I am sorely tempted to buy some Farley’s Rusks. The teddy bear on the packaging seems to be waving at me from the top shelf of the baby aisle in my local supermarket.
He reminds me of my childhood, of rusks dipped in milk, of twice-baked bread. My mouth is watering. The thing is, I need to buy some nappies for our next-to-newborn-sized baby and my neighbour’s son is working at the checkout.
If I blank him he might not recognise me, but if he does he might go home and tell his mum that the guy from next door was buying rusks. And, because she used to be a midwife, she’ll know that something’s not right, and that the rusks are probably for me.
It’s enough to make a grown man cry. Surely, if I want them, and have the money ... Strangely, the other food on offer doesn’t kinship along the lines of: “Look, it’s a baby, our baby is a baby, let’s give these a go.”
And the closer the gene pool, the greater your brand loyalty. If your sprog is a white male with blond, flowing locks you’re spoiled for choice; if he is generically cute with chubby forearms you can’t go wrong. When the wean gets to 11kg, Pampers helpfully upgrades him to a black baby with a smiling black mother, which is great if you fancy a change, or if your black baby has had to go without nappies for the first six months.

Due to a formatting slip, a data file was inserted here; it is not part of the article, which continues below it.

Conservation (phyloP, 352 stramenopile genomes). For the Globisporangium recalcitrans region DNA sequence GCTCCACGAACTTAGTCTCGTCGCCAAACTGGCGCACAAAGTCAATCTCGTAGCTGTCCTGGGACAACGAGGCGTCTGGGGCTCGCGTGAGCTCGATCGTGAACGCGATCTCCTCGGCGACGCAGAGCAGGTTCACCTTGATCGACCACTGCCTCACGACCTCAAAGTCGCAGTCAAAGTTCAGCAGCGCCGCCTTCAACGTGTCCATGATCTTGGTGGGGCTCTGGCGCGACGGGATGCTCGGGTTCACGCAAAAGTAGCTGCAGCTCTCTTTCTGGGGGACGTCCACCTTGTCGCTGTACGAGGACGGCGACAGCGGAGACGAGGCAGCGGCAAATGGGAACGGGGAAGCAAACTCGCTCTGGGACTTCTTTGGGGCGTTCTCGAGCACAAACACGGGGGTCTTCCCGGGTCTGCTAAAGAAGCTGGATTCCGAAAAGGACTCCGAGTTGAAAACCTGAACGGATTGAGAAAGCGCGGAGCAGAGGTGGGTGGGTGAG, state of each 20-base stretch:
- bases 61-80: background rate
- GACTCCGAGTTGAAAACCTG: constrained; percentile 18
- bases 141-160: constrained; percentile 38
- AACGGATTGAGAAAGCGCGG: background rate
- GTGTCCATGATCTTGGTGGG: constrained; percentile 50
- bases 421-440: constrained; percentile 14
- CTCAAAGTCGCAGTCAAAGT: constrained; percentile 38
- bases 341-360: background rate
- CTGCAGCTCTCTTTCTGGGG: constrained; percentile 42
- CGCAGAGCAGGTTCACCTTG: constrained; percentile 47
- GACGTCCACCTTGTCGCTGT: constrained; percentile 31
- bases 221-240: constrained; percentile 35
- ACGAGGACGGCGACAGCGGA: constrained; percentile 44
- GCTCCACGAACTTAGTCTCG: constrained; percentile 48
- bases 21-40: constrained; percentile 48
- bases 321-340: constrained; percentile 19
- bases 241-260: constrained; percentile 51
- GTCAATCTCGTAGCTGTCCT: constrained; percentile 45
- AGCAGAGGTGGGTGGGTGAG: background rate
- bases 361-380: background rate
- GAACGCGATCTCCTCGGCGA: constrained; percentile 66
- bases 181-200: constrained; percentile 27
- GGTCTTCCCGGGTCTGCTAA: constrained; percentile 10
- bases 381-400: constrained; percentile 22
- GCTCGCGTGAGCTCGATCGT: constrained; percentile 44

Wild hair? Ah, you must be looking for the Super Pooper range. Still bald at 18 months? Let me just check the stockroom. Three eyes? Erm, have you tried this website?
I’m pretty sure if I searched our flat there would be dozens of babies, in all shapes and sizes, modelling all sorts of baby gear on plastic packaging. No offence to their parents but they should keep a closer watch on their progeny. Regardless of how handsome little Bertie is, he is destined to blow into some forgotten field near a landfill site before suffocating a cow.
The second my neighbour’s son finishes his shift I’m out of here, rusks in hand.
First published in The Sunday Herald, 2009.